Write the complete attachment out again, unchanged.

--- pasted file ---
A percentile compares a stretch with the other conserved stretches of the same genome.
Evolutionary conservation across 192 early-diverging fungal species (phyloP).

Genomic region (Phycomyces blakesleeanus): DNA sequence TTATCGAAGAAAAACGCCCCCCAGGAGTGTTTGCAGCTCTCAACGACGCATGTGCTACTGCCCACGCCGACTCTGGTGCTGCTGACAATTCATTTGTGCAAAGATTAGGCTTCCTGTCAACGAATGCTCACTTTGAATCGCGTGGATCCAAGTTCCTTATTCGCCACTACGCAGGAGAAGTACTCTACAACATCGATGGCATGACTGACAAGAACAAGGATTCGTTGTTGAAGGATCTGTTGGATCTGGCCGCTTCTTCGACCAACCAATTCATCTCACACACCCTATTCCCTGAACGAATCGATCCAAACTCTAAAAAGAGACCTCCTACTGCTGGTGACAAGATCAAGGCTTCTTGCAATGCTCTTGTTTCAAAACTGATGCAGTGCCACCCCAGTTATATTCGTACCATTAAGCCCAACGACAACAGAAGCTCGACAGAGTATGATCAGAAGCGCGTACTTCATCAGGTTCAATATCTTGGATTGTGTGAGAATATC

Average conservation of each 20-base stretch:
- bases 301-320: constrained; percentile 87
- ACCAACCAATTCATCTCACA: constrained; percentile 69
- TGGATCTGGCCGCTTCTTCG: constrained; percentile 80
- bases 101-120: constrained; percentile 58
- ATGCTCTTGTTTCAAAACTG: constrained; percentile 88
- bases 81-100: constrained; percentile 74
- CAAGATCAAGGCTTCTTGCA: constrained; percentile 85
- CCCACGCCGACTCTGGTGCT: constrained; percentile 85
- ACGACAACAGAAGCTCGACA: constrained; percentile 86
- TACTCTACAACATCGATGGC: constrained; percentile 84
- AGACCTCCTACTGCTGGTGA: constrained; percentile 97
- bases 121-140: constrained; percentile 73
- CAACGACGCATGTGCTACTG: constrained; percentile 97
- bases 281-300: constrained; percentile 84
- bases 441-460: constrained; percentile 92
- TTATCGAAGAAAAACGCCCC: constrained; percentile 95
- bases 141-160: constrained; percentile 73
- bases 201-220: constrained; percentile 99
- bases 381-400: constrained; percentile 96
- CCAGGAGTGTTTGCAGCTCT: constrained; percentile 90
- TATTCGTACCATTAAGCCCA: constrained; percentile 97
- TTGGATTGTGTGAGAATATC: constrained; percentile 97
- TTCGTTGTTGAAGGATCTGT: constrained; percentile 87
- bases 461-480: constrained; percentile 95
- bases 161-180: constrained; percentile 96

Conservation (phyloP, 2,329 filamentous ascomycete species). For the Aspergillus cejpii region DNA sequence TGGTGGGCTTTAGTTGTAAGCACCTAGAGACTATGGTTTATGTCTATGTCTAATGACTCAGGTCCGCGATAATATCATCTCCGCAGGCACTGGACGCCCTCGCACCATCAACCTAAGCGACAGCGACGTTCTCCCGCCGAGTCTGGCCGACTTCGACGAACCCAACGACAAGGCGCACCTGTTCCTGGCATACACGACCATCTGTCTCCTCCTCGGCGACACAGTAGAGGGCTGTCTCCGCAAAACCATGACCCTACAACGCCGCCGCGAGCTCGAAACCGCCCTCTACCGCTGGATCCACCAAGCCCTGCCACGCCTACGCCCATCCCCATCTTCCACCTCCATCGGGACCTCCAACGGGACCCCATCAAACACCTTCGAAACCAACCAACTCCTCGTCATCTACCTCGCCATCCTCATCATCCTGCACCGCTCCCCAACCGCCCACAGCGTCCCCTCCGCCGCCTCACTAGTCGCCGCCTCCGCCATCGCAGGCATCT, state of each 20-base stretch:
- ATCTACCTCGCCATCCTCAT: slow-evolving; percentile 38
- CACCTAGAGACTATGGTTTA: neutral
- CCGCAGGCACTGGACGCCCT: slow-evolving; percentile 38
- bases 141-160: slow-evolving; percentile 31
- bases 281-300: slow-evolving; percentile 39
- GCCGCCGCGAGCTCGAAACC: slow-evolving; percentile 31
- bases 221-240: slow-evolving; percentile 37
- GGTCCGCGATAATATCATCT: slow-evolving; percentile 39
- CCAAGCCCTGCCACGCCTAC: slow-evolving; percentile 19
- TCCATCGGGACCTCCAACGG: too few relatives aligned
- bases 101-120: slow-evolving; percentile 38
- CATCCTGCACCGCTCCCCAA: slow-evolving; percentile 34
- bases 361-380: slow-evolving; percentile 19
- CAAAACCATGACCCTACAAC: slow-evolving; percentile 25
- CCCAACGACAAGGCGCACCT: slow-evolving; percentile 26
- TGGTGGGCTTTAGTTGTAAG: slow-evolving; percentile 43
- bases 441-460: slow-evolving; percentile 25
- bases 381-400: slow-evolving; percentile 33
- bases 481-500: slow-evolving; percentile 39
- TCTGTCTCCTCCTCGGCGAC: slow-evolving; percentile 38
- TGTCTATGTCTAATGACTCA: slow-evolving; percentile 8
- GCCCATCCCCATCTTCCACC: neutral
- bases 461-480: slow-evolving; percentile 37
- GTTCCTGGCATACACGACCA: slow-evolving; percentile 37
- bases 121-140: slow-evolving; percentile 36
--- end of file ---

A percentile compares a stretch with the other conserved stretches of the same genome.
Evolutionary conservation across 192 early-diverging fungal species (phyloP).

Genomic region (Phycomyces blakesleeanus): DNA sequence TTATCGAAGAAAAACGCCCCCCAGGAGTGTTTGCAGCTCTCAACGACGCATGTGCTACTGCCCACGCCGACTCTGGTGCTGCTGACAATTCATTTGTGCAAAGATTAGGCTTCCTGTCAACGAATGCTCACTTTGAATCGCGTGGATCCAAGTTCCTTATTCGCCACTACGCAGGAGAAGTACTCTACAACATCGATGGCATGACTGACAAGAACAAGGATTCGTTGTTGAAGGATCTGTTGGATCTGGCCGCTTCTTCGACCAACCAATTCATCTCACACACCCTATTCCCTGAACGAATCGATCCAAACTCTAAAAAGAGACCTCCTACTGCTGGTGACAAGATCAAGGCTTCTTGCAATGCTCTTGTTTCAAAACTGATGCAGTGCCACCCCAGTTATATTCGTACCATTAAGCCCAACGACAACAGAAGCTCGACAGAGTATGATCAGAAGCGCGTACTTCATCAGGTTCAATATCTTGGATTGTGTGAGAATATC

Average conservation of each 20-base stretch:
- bases 301-320: constrained; percentile 87
- ACCAACCAATTCATCTCACA: constrained; percentile 69
- TGGATCTGGCCGCTTCTTCG: constrained; percentile 80
- bases 101-120: constrained; percentile 58
- ATGCTCTTGTTTCAAAACTG: constrained; percentile 88
- bases 81-100: constrained; percentile 74
- CAAGATCAAGGCTTCTTGCA: constrained; percentile 85
- CCCACGCCGACTCTGGTGCT: constrained; percentile 85
- ACGACAACAGAAGCTCGACA: constrained; percentile 86
- TACTCTACAACATCGATGGC: constrained; percentile 84
- AGACCTCCTACTGCTGGTGA: constrained; percentile 97
- bases 121-140: constrained; percentile 73
- CAACGACGCATGTGCTACTG: constrained; percentile 97
- bases 281-300: constrained; percentile 84
- bases 441-460: constrained; percentile 92
- TTATCGAAGAAAAACGCCCC: constrained; percentile 95
- bases 141-160: constrained; percentile 73
- bases 201-220: constrained; percentile 99
- bases 381-400: constrained; percentile 96
- CCAGGAGTGTTTGCAGCTCT: constrained; percentile 90
- TATTCGTACCATTAAGCCCA: constrained; percentile 97
- TTGGATTGTGTGAGAATATC: constrained; percentile 97
- TTCGTTGTTGAAGGATCTGT: constrained; percentile 87
- bases 461-480: constrained; percentile 95
- bases 161-180: constrained; percentile 96

Conservation (phyloP, 2,329 filamentous ascomycete species). For the Aspergillus cejpii region DNA sequence TGGTGGGCTTTAGTTGTAAGCACCTAGAGACTATGGTTTATGTCTATGTCTAATGACTCAGGTCCGCGATAATATCATCTCCGCAGGCACTGGACGCCCTCGCACCATCAACCTAAGCGACAGCGACGTTCTCCCGCCGAGTCTGGCCGACTTCGACGAACCCAACGACAAGGCGCACCTGTTCCTGGCATACACGACCATCTGTCTCCTCCTCGGCGACACAGTAGAGGGCTGTCTCCGCAAAACCATGACCCTACAACGCCGCCGCGAGCTCGAAACCGCCCTCTACCGCTGGATCCACCAAGCCCTGCCACGCCTACGCCCATCCCCATCTTCCACCTCCATCGGGACCTCCAACGGGACCCCATCAAACACCTTCGAAACCAACCAACTCCTCGTCATCTACCTCGCCATCCTCATCATCCTGCACCGCTCCCCAACCGCCCACAGCGTCCCCTCCGCCGCCTCACTAGTCGCCGCCTCCGCCATCGCAGGCATCT, state of each 20-base stretch:
- ATCTACCTCGCCATCCTCAT: slow-evolving; percentile 38
- CACCTAGAGACTATGGTTTA: neutral
- CCGCAGGCACTGGACGCCCT: slow-evolving; percentile 38
- bases 141-160: slow-evolving; percentile 31
- bases 281-300: slow-evolving; percentile 39
- GCCGCCGCGAGCTCGAAACC: slow-evolving; percentile 31
- bases 221-240: slow-evolving; percentile 37
- GGTCCGCGATAATATCATCT: slow-evolving; percentile 39
- CCAAGCCCTGCCACGCCTAC: slow-evolving; percentile 19
- TCCATCGGGACCTCCAACGG: too few relatives aligned
- bases 101-120: slow-evolving; percentile 38
- CATCCTGCACCGCTCCCCAA: slow-evolving; percentile 34
- bases 361-380: slow-evolving; percentile 19
- CAAAACCATGACCCTACAAC: slow-evolving; percentile 25
- CCCAACGACAAGGCGCACCT: slow-evolving; percentile 26
- TGGTGGGCTTTAGTTGTAAG: slow-evolving; percentile 43
- bases 441-460: slow-evolving; percentile 25
- bases 381-400: slow-evolving; percentile 33
- bases 481-500: slow-evolving; percentile 39
- TCTGTCTCCTCCTCGGCGAC: slow-evolving; percentile 38
- TGTCTATGTCTAATGACTCA: slow-evolving; percentile 8
- GCCCATCCCCATCTTCCACC: neutral
- bases 461-480: slow-evolving; percentile 37
- GTTCCTGGCATACACGACCA: slow-evolving; percentile 37
- bases 121-140: slow-evolving; percentile 36